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I was wondering what it requires to write a standard which targets programmers (e.g. JSON) and where to get started?

Does anyone has hands-on experience on that?

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2 Answers 2

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i think, a better question is, "how to write a good specification?" ...

most RFCs are bad specs, in my eyes ... personally, i quite hate them ... they are still better than ECMA-specs, but that's not a real criterium i think ...

for example: compare JSON-"specs" on json.org with the actual RFC ... i do agree, the first is not 100% exact (well, actually it is more exact then most JSON encoders), but in a few lines and a few syntax diagrams it says where JSON comes from, what its usage is, and defines the format ...

i don't see a real point in writing endless RCFs, because in the end noone reads them leading to the point where

  • you don't get the comment you requested for
  • people make implementations without really knowing your standard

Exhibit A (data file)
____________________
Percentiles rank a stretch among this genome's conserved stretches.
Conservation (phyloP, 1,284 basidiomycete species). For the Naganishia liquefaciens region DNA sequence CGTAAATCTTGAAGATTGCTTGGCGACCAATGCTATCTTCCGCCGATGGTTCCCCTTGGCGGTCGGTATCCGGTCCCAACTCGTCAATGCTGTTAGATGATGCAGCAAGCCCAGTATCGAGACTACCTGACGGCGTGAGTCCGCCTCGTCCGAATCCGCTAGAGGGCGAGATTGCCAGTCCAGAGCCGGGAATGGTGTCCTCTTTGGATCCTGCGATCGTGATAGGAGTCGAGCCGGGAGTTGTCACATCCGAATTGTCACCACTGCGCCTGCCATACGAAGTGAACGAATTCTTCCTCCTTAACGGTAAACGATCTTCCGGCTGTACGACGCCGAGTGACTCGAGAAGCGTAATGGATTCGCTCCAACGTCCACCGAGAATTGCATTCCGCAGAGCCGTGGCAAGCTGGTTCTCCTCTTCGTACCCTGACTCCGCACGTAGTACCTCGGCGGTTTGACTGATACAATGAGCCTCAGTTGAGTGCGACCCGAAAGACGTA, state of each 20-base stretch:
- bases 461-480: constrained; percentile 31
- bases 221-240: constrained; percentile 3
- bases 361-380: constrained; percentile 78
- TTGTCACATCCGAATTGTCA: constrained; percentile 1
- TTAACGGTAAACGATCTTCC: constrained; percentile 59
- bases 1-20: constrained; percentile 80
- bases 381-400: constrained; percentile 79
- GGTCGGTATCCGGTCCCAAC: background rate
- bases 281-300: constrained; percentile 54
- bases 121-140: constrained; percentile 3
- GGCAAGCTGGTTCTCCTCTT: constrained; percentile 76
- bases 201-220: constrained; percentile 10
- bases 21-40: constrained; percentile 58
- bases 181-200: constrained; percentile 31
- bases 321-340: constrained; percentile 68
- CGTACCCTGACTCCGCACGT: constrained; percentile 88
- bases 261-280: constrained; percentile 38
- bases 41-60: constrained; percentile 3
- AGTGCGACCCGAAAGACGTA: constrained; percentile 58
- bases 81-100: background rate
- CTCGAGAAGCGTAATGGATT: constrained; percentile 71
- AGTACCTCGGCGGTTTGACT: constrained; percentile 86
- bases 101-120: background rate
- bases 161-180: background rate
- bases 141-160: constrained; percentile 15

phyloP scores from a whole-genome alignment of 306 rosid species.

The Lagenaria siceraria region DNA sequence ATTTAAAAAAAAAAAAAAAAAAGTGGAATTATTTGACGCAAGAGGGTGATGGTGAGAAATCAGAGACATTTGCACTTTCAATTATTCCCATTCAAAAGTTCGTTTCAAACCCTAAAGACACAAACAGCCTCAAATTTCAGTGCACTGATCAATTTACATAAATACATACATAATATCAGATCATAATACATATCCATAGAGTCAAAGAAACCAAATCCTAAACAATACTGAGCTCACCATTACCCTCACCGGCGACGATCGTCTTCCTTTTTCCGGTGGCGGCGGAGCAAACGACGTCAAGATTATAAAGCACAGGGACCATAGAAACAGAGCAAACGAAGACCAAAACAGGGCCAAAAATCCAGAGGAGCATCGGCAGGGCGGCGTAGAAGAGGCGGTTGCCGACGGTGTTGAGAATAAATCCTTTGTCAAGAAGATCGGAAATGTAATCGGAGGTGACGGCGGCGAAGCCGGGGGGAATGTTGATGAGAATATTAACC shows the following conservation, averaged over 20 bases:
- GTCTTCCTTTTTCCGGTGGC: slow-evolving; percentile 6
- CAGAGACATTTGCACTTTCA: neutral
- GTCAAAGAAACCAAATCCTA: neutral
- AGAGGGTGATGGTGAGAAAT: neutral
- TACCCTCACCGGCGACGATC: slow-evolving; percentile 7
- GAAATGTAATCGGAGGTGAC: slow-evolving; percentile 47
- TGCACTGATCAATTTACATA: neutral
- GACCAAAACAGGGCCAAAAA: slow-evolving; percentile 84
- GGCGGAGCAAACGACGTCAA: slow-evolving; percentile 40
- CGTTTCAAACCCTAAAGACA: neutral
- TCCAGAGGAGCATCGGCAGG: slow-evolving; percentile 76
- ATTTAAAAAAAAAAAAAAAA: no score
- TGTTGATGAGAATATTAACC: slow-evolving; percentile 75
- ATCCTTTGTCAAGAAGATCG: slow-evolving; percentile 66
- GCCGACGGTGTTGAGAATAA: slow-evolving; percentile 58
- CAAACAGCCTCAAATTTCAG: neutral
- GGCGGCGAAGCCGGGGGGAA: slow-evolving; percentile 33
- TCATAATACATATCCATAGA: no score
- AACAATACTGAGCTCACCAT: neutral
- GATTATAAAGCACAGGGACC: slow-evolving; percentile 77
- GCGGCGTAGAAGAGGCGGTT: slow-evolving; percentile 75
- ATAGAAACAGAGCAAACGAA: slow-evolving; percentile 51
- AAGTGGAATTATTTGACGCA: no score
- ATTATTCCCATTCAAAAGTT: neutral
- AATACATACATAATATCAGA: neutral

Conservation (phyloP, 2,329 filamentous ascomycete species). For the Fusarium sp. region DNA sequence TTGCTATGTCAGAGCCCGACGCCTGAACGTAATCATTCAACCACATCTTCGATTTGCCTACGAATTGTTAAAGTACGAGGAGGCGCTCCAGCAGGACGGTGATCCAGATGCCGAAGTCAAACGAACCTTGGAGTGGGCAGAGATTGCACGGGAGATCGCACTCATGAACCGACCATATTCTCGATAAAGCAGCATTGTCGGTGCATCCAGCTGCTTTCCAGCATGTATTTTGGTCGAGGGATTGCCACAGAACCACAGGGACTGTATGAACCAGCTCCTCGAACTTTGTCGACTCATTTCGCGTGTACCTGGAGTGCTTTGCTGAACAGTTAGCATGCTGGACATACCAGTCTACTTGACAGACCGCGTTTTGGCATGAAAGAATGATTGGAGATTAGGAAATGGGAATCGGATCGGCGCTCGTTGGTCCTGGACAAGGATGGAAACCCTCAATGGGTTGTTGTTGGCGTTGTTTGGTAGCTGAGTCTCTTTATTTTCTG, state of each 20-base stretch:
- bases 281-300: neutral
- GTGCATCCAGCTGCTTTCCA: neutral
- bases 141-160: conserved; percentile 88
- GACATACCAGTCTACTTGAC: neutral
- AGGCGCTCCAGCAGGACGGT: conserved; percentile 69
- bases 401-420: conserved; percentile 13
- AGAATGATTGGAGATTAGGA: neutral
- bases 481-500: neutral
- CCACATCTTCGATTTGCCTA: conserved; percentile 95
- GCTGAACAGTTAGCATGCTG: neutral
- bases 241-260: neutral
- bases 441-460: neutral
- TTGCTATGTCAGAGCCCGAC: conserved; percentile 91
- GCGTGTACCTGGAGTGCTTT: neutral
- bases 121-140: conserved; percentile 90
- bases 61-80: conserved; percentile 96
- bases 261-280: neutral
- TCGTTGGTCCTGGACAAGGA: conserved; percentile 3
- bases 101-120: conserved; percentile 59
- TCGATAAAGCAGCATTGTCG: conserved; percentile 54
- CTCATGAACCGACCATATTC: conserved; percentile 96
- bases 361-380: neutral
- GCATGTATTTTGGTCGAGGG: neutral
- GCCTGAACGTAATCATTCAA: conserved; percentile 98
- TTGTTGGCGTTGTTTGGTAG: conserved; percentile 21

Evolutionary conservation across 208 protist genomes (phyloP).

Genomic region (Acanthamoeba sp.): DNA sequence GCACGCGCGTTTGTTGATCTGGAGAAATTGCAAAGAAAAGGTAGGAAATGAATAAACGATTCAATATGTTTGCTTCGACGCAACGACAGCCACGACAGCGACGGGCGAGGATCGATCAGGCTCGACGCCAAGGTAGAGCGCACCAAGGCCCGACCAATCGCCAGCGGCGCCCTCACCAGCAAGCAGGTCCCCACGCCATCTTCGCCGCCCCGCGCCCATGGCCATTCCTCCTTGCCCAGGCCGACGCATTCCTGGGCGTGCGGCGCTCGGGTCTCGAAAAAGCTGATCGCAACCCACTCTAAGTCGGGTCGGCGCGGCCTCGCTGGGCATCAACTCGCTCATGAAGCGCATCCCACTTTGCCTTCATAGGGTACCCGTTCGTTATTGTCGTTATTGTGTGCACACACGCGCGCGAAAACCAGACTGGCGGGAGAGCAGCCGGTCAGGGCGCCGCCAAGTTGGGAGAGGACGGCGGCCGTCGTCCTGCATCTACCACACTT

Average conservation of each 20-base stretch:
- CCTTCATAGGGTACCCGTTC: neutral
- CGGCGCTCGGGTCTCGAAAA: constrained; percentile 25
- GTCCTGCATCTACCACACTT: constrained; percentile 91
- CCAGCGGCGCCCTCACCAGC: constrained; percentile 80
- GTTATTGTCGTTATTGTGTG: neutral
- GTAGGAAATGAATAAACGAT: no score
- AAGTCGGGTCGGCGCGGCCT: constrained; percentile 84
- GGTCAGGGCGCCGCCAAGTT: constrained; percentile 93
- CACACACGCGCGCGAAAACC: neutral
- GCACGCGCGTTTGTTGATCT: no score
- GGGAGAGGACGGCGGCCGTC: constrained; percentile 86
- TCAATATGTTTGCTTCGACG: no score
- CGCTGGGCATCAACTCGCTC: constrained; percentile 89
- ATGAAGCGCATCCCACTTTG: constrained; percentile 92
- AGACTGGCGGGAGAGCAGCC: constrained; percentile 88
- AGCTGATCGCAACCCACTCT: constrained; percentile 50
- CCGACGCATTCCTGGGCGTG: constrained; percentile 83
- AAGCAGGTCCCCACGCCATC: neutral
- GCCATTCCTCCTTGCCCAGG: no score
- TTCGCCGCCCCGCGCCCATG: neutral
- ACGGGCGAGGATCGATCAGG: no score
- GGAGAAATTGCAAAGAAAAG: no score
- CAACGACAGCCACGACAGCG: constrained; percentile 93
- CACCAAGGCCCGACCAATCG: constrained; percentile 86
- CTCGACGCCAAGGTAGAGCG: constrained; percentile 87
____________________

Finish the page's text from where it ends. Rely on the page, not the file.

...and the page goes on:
if you really want to propose a standard, or make it comprehensible, do not use documents with countless pages ... it's just a waste of time ... when the standard is mature, you can start bothering making a very formal and strict definition, which is a good basis for highly consistent behaviour accross implementations, if it is really clear ...

do not obscure ideas by using too many strange and invented words, abreviations or refering to thousands of other things ... the simplicity of a solution is a measure for it's actual worth ... and treating the reader of your document, like a slightly dumb alien, to whom you have to explain everything, but at the same time expecting they can follow unjustifiably complex and bloated explanations, does not seem very sane to me ... just KISS ... ;)

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Thanks for your detailed answer. Would you have some time to describe the process a bit .. where to submit, what to submit and how long does it take, etc. –  Michal Sep 2 '09 at 1:31

The first thing you need is a community that need something. Then you need to get this community discussing.

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